Lee Child, while intriguing me with the exploits of his hero Reacher, never convinces me that Reacher was influenced enough to actually give a darn about Carmen Greer's dilemma. I however will march forward to the next novel in the series.
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2.0 out of 5 stars Unrealistic and Mediocre at Best. Feb. 26 2004
By A Customer
Format:Mass Market Paperback
Mr. Child has taken writing blindly to a mediocre level of mediocrity. It's not that he is a bad author, it just seems he's happy to pump out books without putting the information or will into what had the potential to be a terrific series of novels.
The story itself is not bad, but it takes Reacher from being a street smart, tough guy to a naïve adolescent, to the hard-nosed almost psychic investigator whenever the circumstances dictate. Reacher is once again hitchhiking around before being picked up by a beautiful woman who has tales of cruelty, deprivation, and scorn. She convinces Reacher to accompany her, to the middle of nowhere, to protect her from her rich, about to be released from prison, abusive husband. The story also includes the obligatory instances of extreme racism throughout the South, the typical power hungry politicians, and the ideal Harvard graduate lesbian atoning for her wealth by toiling in a legal mission for the indigent immigrants. Sound a little tired and over-done? It is.
In Echo Burning Lee Child doesn't put much research what he writes and should be able to claim some knowledge about, but you'll find the book has more than a few instances of erroneous 'facts'. The story is based on Jack Reacher, a former military policeman, but Mr. Child only has the vaguest notion of what the military life is like. He continually refers to Reacher's past experiences, which could not have happened in the U.S. military, ever, unless you gained everything you know about the army from watching TV. Another example would be that Jack Reacher is purported to be a master at firearms, yet he only has the shallowest knowledge of them and their capabilities. Some of what he states is not only wrong, but is foolishly dangerous if ever done. Oh, and the U.S.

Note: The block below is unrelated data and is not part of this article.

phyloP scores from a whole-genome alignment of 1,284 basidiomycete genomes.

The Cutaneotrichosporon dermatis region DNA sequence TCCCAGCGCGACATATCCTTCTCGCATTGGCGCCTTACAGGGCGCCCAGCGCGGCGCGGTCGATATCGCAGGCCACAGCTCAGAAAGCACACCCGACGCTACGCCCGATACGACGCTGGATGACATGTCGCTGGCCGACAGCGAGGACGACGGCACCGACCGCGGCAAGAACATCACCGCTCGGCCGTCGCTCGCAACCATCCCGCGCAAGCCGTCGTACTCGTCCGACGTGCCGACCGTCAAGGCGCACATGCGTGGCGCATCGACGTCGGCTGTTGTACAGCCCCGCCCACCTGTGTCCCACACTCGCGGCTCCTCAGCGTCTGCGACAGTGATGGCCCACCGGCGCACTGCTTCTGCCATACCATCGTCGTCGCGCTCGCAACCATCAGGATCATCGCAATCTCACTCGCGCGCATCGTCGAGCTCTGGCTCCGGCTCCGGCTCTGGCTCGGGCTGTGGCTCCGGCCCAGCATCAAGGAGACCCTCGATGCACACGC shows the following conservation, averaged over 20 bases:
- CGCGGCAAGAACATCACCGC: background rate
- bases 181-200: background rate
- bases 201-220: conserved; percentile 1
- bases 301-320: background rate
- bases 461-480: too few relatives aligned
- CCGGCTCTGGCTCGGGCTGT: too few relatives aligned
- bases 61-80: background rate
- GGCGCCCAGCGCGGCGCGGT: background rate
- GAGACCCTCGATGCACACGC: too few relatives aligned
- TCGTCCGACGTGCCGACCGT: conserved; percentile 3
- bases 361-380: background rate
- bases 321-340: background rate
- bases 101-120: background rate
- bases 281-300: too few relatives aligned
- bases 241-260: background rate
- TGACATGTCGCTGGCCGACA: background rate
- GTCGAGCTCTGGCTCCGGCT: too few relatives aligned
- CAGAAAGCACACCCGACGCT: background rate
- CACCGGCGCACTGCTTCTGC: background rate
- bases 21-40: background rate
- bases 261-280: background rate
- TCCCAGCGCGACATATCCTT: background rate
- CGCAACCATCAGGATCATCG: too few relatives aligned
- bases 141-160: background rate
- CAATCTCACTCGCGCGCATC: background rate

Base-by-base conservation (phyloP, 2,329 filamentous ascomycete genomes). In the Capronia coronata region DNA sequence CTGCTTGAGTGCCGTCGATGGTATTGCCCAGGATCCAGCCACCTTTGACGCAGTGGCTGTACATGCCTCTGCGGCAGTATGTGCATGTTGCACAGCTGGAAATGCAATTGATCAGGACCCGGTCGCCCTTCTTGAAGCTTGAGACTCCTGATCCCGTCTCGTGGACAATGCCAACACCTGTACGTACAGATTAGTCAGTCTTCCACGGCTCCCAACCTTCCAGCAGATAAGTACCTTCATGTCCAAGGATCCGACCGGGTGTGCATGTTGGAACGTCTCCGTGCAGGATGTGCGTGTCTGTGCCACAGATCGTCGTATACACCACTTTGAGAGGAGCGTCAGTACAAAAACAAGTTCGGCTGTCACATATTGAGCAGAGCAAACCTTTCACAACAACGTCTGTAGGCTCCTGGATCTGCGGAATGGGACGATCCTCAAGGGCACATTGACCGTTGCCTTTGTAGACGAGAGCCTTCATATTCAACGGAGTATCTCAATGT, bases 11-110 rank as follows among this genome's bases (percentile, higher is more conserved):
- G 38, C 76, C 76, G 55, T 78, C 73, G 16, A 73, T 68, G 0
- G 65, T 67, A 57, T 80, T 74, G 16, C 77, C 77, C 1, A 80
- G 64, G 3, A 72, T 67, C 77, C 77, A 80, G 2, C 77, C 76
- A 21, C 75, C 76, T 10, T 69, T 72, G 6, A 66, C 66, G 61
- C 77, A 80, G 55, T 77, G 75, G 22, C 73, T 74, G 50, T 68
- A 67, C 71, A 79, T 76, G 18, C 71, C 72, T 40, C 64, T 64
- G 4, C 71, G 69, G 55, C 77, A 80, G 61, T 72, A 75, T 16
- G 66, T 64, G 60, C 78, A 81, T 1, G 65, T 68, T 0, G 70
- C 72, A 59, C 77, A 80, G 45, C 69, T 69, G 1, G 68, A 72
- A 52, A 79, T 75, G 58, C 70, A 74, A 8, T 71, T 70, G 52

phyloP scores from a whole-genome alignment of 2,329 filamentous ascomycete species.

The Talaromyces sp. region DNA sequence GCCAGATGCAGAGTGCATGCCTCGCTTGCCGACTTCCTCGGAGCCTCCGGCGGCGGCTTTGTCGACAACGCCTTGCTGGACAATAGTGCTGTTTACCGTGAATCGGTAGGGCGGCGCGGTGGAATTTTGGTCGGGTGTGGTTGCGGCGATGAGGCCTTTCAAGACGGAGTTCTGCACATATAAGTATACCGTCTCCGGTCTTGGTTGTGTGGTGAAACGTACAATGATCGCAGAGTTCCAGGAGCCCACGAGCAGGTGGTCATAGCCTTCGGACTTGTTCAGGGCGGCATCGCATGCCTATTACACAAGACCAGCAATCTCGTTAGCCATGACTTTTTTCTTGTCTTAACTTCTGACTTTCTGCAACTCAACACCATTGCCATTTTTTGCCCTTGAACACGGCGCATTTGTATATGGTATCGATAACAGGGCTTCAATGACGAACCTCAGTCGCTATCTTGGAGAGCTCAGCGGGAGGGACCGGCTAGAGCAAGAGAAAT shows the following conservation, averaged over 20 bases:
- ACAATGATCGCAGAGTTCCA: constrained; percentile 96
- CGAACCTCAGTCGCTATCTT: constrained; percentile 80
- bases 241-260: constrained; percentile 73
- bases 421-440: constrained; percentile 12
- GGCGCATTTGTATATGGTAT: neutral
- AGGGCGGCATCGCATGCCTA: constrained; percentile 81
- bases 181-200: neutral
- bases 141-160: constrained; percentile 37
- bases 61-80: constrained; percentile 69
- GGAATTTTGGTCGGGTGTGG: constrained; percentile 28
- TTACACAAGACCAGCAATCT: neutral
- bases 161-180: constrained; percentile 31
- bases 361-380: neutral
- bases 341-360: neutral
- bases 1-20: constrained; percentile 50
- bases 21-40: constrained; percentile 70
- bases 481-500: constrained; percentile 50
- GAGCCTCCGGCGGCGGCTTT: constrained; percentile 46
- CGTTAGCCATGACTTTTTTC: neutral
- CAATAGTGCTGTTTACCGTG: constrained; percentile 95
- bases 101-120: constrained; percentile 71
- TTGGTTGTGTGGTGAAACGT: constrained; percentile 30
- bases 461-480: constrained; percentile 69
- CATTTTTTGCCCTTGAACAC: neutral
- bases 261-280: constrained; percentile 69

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Most recent customer reviews
4.0 out of 5 stars Four Stars
ELECTRIC, SEARING READ with thirst-kwenching suspense...
Published 11 days ago by Douglas Unsworth
3.0 out of 5 stars Three Stars
It is what it is
Published 1 month ago by Jim King
5.0 out of 5 stars Another compelling read!
A quick read. Fast paced with twists and turns. Reacher comes through again. One of my favourite Lee Child's so far!
Published 6 months ago by Vs
4.0 out of 5 stars echo burning
on a scale of 1 to 10 -8.2. A lot of twists and interesting action.the usual Lee Child! Very good read!!
Published 7 months ago by James Cain
5.0 out of 5 stars I've read all of his novels & am awaiting his next one The whole Jack...
I've read all of his novels & anxiously awaiting his next one The whole Jack Reacher series is great, I'd recommend them all. The only problem is the movie. Read more
Published 8 months ago by aslakeview
5.0 out of 5 stars reacher
it is quite surprising the situation he gets involved in. i want someone like him on my side in any situation. his logic is refreshing.
Published 8 months ago by SFM Kindle
4.0 out of 5 stars solid
Good plotting, lots of atmosphere. Ending slips into unconvincing semi mystic seeing by Reacher but the first ninety percent makes up for it.
Published 9 months ago by Leonard Choptiany
5.0 out of 5 stars Reacher at his best
Great tale and a vintage Reacher. Has some twists and turns that make it a good read. Typical Lee Childs tease.
Published 11 months ago by Sandy
5.0 out of 5 stars Great read
I enjoyed this story. Complex enough to be interesting, good level of realistic detail and well told. No love interest this time.
Published 11 months ago by Ian Sutcliffe
4.0 out of 5 stars A great read!
The author keeps you guessing until the very end. Great for mystery fans and lovers of detective stories. Right triumphs in the end.
Published 12 months ago by D